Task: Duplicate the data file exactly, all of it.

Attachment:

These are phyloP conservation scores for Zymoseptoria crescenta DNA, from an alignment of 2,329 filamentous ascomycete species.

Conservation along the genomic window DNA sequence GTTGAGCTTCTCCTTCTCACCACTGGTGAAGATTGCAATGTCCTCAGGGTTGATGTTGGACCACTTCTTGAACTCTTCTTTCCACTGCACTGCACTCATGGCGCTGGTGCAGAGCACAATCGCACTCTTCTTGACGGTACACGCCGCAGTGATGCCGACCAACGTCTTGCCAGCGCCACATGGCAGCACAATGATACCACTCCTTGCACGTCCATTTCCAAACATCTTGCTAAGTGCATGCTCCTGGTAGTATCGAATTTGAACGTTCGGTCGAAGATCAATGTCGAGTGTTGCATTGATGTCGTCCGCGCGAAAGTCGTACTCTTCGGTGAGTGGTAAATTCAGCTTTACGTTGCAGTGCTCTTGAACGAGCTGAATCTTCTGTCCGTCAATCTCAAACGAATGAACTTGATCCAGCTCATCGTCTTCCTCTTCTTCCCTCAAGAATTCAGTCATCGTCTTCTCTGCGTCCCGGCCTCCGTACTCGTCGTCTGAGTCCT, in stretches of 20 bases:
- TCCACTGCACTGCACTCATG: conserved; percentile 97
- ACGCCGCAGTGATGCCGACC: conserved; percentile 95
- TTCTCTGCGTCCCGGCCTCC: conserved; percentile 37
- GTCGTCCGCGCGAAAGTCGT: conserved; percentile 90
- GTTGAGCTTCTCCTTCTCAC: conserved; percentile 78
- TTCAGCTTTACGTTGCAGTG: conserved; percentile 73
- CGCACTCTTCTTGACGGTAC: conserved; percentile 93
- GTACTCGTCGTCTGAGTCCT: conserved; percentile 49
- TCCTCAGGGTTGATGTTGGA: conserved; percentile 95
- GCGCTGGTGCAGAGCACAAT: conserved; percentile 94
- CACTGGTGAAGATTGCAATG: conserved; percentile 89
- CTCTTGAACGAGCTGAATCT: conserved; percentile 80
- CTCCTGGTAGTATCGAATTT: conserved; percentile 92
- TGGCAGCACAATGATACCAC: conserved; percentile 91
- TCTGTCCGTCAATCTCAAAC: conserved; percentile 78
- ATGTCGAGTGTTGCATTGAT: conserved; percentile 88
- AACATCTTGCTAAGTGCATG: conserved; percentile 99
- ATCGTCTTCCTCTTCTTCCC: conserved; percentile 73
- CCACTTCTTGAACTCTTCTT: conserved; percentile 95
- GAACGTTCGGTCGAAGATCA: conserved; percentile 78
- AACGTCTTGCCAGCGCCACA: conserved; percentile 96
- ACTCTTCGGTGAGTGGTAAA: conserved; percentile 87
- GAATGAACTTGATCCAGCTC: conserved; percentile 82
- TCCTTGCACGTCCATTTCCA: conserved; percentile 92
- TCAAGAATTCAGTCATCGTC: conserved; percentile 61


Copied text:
These are phyloP conservation scores for Zymoseptoria crescenta DNA, from an alignment of 2,329 filamentous ascomycete species.

Conservation along the genomic window DNA sequence GTTGAGCTTCTCCTTCTCACCACTGGTGAAGATTGCAATGTCCTCAGGGTTGATGTTGGACCACTTCTTGAACTCTTCTTTCCACTGCACTGCACTCATGGCGCTGGTGCAGAGCACAATCGCACTCTTCTTGACGGTACACGCCGCAGTGATGCCGACCAACGTCTTGCCAGCGCCACATGGCAGCACAATGATACCACTCCTTGCACGTCCATTTCCAAACATCTTGCTAAGTGCATGCTCCTGGTAGTATCGAATTTGAACGTTCGGTCGAAGATCAATGTCGAGTGTTGCATTGATGTCGTCCGCGCGAAAGTCGTACTCTTCGGTGAGTGGTAAATTCAGCTTTACGTTGCAGTGCTCTTGAACGAGCTGAATCTTCTGTCCGTCAATCTCAAACGAATGAACTTGATCCAGCTCATCGTCTTCCTCTTCTTCCCTCAAGAATTCAGTCATCGTCTTCTCTGCGTCCCGGCCTCCGTACTCGTCGTCTGAGTCCT, in stretches of 20 bases:
- TCCACTGCACTGCACTCATG: conserved; percentile 97
- ACGCCGCAGTGATGCCGACC: conserved; percentile 95
- TTCTCTGCGTCCCGGCCTCC: conserved; percentile 37
- GTCGTCCGCGCGAAAGTCGT: conserved; percentile 90
- GTTGAGCTTCTCCTTCTCAC: conserved; percentile 78
- TTCAGCTTTACGTTGCAGTG: conserved; percentile 73
- CGCACTCTTCTTGACGGTAC: conserved; percentile 93
- GTACTCGTCGTCTGAGTCCT: conserved; percentile 49
- TCCTCAGGGTTGATGTTGGA: conserved; percentile 95
- GCGCTGGTGCAGAGCACAAT: conserved; percentile 94
- CACTGGTGAAGATTGCAATG: conserved; percentile 89
- CTCTTGAACGAGCTGAATCT: conserved; percentile 80
- CTCCTGGTAGTATCGAATTT: conserved; percentile 92
- TGGCAGCACAATGATACCAC: conserved; percentile 91
- TCTGTCCGTCAATCTCAAAC: conserved; percentile 78
- ATGTCGAGTGTTGCATTGAT: conserved; percentile 88
- AACATCTTGCTAAGTGCATG: conserved; percentile 99
- ATCGTCTTCCTCTTCTTCCC: conserved; percentile 73
- CCACTTCTTGAACTCTTCTT: conserved; percentile 95
- GAACGTTCGGTCGAAGATCA: conserved; percentile 78
- AACGTCTTGCCAGCGCCACA: conserved; percentile 96
- ACTCTTCGGTGAGTGGTAAA: conserved; percentile 87
- GAATGAACTTGATCCAGCTC: conserved; percentile 82
- TCCTTGCACGTCCATTTCCA: conserved; percentile 92
- TCAAGAATTCAGTCATCGTC: conserved; percentile 61